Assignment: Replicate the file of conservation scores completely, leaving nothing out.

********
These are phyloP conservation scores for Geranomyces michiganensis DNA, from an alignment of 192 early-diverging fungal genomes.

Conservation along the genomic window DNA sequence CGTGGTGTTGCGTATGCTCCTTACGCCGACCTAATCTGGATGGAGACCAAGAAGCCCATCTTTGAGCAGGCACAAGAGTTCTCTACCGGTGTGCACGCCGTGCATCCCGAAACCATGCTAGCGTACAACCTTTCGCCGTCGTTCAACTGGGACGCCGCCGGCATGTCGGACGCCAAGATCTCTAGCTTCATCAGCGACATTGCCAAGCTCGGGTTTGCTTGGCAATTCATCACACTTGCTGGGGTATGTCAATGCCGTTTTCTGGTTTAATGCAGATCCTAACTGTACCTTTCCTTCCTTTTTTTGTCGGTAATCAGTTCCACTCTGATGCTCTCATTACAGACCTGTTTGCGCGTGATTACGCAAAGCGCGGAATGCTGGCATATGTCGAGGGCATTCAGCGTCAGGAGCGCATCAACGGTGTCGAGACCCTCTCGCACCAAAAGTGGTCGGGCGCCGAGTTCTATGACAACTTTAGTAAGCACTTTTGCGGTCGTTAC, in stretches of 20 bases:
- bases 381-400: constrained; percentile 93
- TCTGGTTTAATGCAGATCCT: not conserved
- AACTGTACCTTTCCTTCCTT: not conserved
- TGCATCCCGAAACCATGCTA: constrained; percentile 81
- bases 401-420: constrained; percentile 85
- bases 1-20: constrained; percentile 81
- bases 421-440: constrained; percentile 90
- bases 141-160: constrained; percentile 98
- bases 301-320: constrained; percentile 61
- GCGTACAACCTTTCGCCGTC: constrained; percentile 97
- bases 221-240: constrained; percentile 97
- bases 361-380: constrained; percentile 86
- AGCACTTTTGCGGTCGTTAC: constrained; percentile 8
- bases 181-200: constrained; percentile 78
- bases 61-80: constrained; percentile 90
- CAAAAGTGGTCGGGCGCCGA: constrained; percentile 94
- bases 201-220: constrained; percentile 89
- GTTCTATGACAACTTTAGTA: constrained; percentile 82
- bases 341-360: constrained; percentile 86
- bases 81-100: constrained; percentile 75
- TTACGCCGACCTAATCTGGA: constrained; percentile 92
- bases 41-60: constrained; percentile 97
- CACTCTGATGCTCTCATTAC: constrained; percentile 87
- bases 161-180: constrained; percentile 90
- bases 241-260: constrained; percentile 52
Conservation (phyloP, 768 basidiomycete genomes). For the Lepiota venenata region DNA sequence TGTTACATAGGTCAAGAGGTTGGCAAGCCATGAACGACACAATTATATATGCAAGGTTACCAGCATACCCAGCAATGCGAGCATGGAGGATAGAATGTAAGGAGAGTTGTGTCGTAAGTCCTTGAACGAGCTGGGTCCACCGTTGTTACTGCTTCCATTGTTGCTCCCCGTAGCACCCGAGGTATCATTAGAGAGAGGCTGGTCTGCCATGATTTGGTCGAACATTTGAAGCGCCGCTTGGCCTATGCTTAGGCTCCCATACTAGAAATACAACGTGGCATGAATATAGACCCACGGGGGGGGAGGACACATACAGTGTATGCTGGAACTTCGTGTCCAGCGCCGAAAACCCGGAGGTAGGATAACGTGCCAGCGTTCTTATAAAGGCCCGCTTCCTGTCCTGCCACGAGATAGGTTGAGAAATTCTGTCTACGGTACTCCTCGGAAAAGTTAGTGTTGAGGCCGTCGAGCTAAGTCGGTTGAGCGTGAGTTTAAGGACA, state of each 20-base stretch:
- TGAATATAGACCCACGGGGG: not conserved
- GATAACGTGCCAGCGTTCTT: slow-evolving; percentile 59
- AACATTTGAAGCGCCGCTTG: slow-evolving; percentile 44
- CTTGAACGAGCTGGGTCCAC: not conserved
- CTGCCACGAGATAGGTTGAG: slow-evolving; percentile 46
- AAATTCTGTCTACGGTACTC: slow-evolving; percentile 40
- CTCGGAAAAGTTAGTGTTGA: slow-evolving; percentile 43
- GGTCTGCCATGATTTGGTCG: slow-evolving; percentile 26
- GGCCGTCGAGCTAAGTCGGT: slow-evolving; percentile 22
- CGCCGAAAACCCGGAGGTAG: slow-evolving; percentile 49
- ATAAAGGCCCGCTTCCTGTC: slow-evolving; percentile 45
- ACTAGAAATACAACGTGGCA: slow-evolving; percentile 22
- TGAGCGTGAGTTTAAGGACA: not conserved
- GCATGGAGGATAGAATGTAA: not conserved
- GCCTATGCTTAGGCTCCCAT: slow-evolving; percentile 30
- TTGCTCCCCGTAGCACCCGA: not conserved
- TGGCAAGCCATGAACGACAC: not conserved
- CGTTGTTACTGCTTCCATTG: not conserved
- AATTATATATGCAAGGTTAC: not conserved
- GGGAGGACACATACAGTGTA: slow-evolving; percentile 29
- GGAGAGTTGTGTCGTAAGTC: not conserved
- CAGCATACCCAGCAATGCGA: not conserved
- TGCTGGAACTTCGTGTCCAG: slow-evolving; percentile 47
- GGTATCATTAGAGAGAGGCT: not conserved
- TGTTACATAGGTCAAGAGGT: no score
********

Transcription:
These are phyloP conservation scores for Geranomyces michiganensis DNA, from an alignment of 192 early-diverging fungal genomes.

Conservation along the genomic window DNA sequence CGTGGTGTTGCGTATGCTCCTTACGCCGACCTAATCTGGATGGAGACCAAGAAGCCCATCTTTGAGCAGGCACAAGAGTTCTCTACCGGTGTGCACGCCGTGCATCCCGAAACCATGCTAGCGTACAACCTTTCGCCGTCGTTCAACTGGGACGCCGCCGGCATGTCGGACGCCAAGATCTCTAGCTTCATCAGCGACATTGCCAAGCTCGGGTTTGCTTGGCAATTCATCACACTTGCTGGGGTATGTCAATGCCGTTTTCTGGTTTAATGCAGATCCTAACTGTACCTTTCCTTCCTTTTTTTGTCGGTAATCAGTTCCACTCTGATGCTCTCATTACAGACCTGTTTGCGCGTGATTACGCAAAGCGCGGAATGCTGGCATATGTCGAGGGCATTCAGCGTCAGGAGCGCATCAACGGTGTCGAGACCCTCTCGCACCAAAAGTGGTCGGGCGCCGAGTTCTATGACAACTTTAGTAAGCACTTTTGCGGTCGTTAC, in stretches of 20 bases:
- bases 381-400: constrained; percentile 93
- TCTGGTTTAATGCAGATCCT: not conserved
- AACTGTACCTTTCCTTCCTT: not conserved
- TGCATCCCGAAACCATGCTA: constrained; percentile 81
- bases 401-420: constrained; percentile 85
- bases 1-20: constrained; percentile 81
- bases 421-440: constrained; percentile 90
- bases 141-160: constrained; percentile 98
- bases 301-320: constrained; percentile 61
- GCGTACAACCTTTCGCCGTC: constrained; percentile 97
- bases 221-240: constrained; percentile 97
- bases 361-380: constrained; percentile 86
- AGCACTTTTGCGGTCGTTAC: constrained; percentile 8
- bases 181-200: constrained; percentile 78
- bases 61-80: constrained; percentile 90
- CAAAAGTGGTCGGGCGCCGA: constrained; percentile 94
- bases 201-220: constrained; percentile 89
- GTTCTATGACAACTTTAGTA: constrained; percentile 82
- bases 341-360: constrained; percentile 86
- bases 81-100: constrained; percentile 75
- TTACGCCGACCTAATCTGGA: constrained; percentile 92
- bases 41-60: constrained; percentile 97
- CACTCTGATGCTCTCATTAC: constrained; percentile 87
- bases 161-180: constrained; percentile 90
- bases 241-260: constrained; percentile 52
Conservation (phyloP, 768 basidiomycete genomes). For the Lepiota venenata region DNA sequence TGTTACATAGGTCAAGAGGTTGGCAAGCCATGAACGACACAATTATATATGCAAGGTTACCAGCATACCCAGCAATGCGAGCATGGAGGATAGAATGTAAGGAGAGTTGTGTCGTAAGTCCTTGAACGAGCTGGGTCCACCGTTGTTACTGCTTCCATTGTTGCTCCCCGTAGCACCCGAGGTATCATTAGAGAGAGGCTGGTCTGCCATGATTTGGTCGAACATTTGAAGCGCCGCTTGGCCTATGCTTAGGCTCCCATACTAGAAATACAACGTGGCATGAATATAGACCCACGGGGGGGGAGGACACATACAGTGTATGCTGGAACTTCGTGTCCAGCGCCGAAAACCCGGAGGTAGGATAACGTGCCAGCGTTCTTATAAAGGCCCGCTTCCTGTCCTGCCACGAGATAGGTTGAGAAATTCTGTCTACGGTACTCCTCGGAAAAGTTAGTGTTGAGGCCGTCGAGCTAAGTCGGTTGAGCGTGAGTTTAAGGACA, state of each 20-base stretch:
- TGAATATAGACCCACGGGGG: not conserved
- GATAACGTGCCAGCGTTCTT: slow-evolving; percentile 59
- AACATTTGAAGCGCCGCTTG: slow-evolving; percentile 44
- CTTGAACGAGCTGGGTCCAC: not conserved
- CTGCCACGAGATAGGTTGAG: slow-evolving; percentile 46
- AAATTCTGTCTACGGTACTC: slow-evolving; percentile 40
- CTCGGAAAAGTTAGTGTTGA: slow-evolving; percentile 43
- GGTCTGCCATGATTTGGTCG: slow-evolving; percentile 26
- GGCCGTCGAGCTAAGTCGGT: slow-evolving; percentile 22
- CGCCGAAAACCCGGAGGTAG: slow-evolving; percentile 49
- ATAAAGGCCCGCTTCCTGTC: slow-evolving; percentile 45
- ACTAGAAATACAACGTGGCA: slow-evolving; percentile 22
- TGAGCGTGAGTTTAAGGACA: not conserved
- GCATGGAGGATAGAATGTAA: not conserved
- GCCTATGCTTAGGCTCCCAT: slow-evolving; percentile 30
- TTGCTCCCCGTAGCACCCGA: not conserved
- TGGCAAGCCATGAACGACAC: not conserved
- CGTTGTTACTGCTTCCATTG: not conserved
- AATTATATATGCAAGGTTAC: not conserved
- GGGAGGACACATACAGTGTA: slow-evolving; percentile 29
- GGAGAGTTGTGTCGTAAGTC: not conserved
- CAGCATACCCAGCAATGCGA: not conserved
- TGCTGGAACTTCGTGTCCAG: slow-evolving; percentile 47
- GGTATCATTAGAGAGAGGCT: not conserved
- TGTTACATAGGTCAAGAGGT: no score